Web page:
by Brett Larner
National Championship ekiden season starts this Sunday, over a month's worth of the year's best racing with no less than eleven major races, almost all of them televised nationwide. The action starts with the 23rd edition of the National Junior High School Ekiden in Yamaguchi, separate boys' and girls' races marking the national-level debuts for a lot of future talent, many of whom will feature again a month later in the season's final major ekiden. Simultaneously, the National Corporate Women's Ekiden starts far to the north in Sendai, the main event of the year for the women's corporate league teams in a revised format this year. Gone are the November regional qualifier ekidens that prevent so many of Japan's runners from racing fall marathons in other countries, replaced with a seeded bracket for top-placing teams at Nationals with a single nationwide qualifying race for the second-tier teams.
A week later Kyoto hosts the National High School Ekiden Championships, once again featuring a luxurious commercial-free nationwide broadcast thanks to government broadcaster NHK. The boys' race is of special note this year with defending champion Sera H.S., all-time #4 last year in 2:02:39 for the 7-stage, 42.195 km Kyoto course, looking ready to challenge the legendary 2:01:32 course record set in 2004 by the Samuel Wanjiru-era Sendai Ikuei H.S.
The Mt. Fuji Women's Ekiden, the season-ending national champion race for university women, is the last major race of 2015 in Japan, with a new date of Dec. 30 that puts it into the massively popular New Year's holiday ekiden-watching window. With an exciting uphill course in the foothills of Mt. Fuji it's bound to keep getting more and more popular.
After a day's break championship ekiden season continues bright and early on Jan. 1 with the New Year Ekiden national corporate men's ekiden. The New Year Ekiden has been riding a wave of quality and popularity with the influx in the last two years of the leading edge of the swell of talent at the university level. The Asahi Kasei corporate team pulled off a massive recruiting coup this year and could field an all-Japanese winning team made up almost entirely of first-year pros, most notably 22-year-old 10000 m national record holder Kota Murayama.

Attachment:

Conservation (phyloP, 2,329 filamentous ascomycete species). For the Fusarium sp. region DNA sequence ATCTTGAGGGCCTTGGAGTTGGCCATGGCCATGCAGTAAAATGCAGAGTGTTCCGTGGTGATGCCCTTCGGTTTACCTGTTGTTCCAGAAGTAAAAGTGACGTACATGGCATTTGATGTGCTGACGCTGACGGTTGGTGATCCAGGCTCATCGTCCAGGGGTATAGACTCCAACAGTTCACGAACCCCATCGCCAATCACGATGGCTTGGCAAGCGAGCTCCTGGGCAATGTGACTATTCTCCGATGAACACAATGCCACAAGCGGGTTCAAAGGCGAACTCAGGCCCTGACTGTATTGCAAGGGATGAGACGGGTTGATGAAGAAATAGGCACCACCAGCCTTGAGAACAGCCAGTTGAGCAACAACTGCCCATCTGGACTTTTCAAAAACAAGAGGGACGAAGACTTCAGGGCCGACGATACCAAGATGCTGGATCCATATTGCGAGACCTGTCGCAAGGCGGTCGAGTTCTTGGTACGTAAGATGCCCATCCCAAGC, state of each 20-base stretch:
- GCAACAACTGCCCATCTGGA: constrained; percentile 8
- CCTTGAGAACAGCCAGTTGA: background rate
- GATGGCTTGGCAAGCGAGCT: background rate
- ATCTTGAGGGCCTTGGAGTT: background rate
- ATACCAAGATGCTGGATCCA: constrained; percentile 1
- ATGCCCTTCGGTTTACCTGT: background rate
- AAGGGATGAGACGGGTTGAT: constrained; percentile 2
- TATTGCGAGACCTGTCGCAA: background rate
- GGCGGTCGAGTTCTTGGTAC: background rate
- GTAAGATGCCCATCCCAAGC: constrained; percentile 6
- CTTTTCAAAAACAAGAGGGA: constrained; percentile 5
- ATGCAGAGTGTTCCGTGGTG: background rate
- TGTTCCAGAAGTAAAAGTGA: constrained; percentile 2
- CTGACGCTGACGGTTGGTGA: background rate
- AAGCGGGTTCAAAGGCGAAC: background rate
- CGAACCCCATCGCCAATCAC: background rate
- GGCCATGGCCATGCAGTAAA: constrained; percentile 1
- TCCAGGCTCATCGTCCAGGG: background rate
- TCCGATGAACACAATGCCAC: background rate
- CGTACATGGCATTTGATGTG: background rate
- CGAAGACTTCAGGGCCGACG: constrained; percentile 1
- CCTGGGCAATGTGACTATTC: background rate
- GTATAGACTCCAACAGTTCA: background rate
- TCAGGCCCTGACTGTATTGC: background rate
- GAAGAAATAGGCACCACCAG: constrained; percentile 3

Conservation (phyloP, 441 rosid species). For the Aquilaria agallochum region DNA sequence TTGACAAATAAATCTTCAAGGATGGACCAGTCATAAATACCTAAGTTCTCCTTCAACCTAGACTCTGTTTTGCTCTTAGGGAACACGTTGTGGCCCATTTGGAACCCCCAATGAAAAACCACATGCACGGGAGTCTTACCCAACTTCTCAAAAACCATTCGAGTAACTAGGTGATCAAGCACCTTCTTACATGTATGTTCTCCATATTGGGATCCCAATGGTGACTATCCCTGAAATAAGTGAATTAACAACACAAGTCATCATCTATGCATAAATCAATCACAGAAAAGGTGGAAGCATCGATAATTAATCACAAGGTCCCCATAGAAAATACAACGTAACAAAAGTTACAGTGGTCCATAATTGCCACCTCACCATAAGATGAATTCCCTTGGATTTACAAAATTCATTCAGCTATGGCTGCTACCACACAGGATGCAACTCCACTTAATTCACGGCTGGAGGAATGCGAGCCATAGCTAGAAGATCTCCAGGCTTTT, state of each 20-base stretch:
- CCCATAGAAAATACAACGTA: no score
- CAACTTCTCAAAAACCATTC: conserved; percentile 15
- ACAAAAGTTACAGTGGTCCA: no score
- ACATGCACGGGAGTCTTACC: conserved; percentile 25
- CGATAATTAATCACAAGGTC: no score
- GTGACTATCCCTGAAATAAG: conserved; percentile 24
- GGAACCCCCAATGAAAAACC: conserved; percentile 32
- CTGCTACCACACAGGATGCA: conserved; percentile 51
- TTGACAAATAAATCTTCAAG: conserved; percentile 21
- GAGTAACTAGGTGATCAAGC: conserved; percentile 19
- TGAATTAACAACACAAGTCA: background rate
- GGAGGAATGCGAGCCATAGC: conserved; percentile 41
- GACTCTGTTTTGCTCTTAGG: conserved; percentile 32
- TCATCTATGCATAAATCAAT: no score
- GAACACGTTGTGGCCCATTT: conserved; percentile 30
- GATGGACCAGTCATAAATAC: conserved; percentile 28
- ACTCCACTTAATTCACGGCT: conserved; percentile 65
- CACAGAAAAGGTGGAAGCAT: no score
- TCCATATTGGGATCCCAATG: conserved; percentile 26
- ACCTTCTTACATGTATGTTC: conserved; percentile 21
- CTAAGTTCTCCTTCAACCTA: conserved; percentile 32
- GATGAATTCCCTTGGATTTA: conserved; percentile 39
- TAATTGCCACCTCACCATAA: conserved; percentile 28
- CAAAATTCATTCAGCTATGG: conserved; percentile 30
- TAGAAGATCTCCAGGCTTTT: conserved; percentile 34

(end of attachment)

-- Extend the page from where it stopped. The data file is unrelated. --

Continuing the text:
Overshadowing the New Year Ekiden is the biggest and best of them all, the two-day Hakone Ekiden university men's ekiden, nominally a Kanto region race but in reality a de facto national-level event given its universities' pull on high school talent, and on fans' love, across the country. This year looks set to be something special, the culmination of the long-term development plan of Susumu Hara, head coach of defending champion Aoyama Gakuin University. Hakone has been the core of JRN's work for the last eight years, the only English-language source for accurate background and coverage of one of the world's most important races, and you can expect more of the same this year.
After a breather the season comes to an end with the Jan. 17 National Women's Ekiden in Kyoto and Jan. 24 National Men's Ekiden in Hiroshima. Both races feature teams from every Japanese prefecture, each team made up of top junior high school, high school, university and corporate league runners, a great format where kids get the priceless experience of handing off to Olympian teammates running for the honor of being able to call their home prefecture the capital of Japanese long distance for the year to come. A lot of future stars make their big breakthroughs here, especially on the men's race's high school-only leading stage, and like the National High School Ekiden it's all broadcast live and commercial-free.
Also on the 24th, the Kitakyushu Invitational Women's Ekiden forms a coda for the women's season, another cool format that pits top high school, university and corporate teams from across the country against each other with the longest stage divided in two for the high school teams so that they can compete with the university and pro women. A men's equivalent would be very, very popular.
Look for detailed coverage of all these races on JRN in the weeks to come.
(c) 2015 Brett Larner
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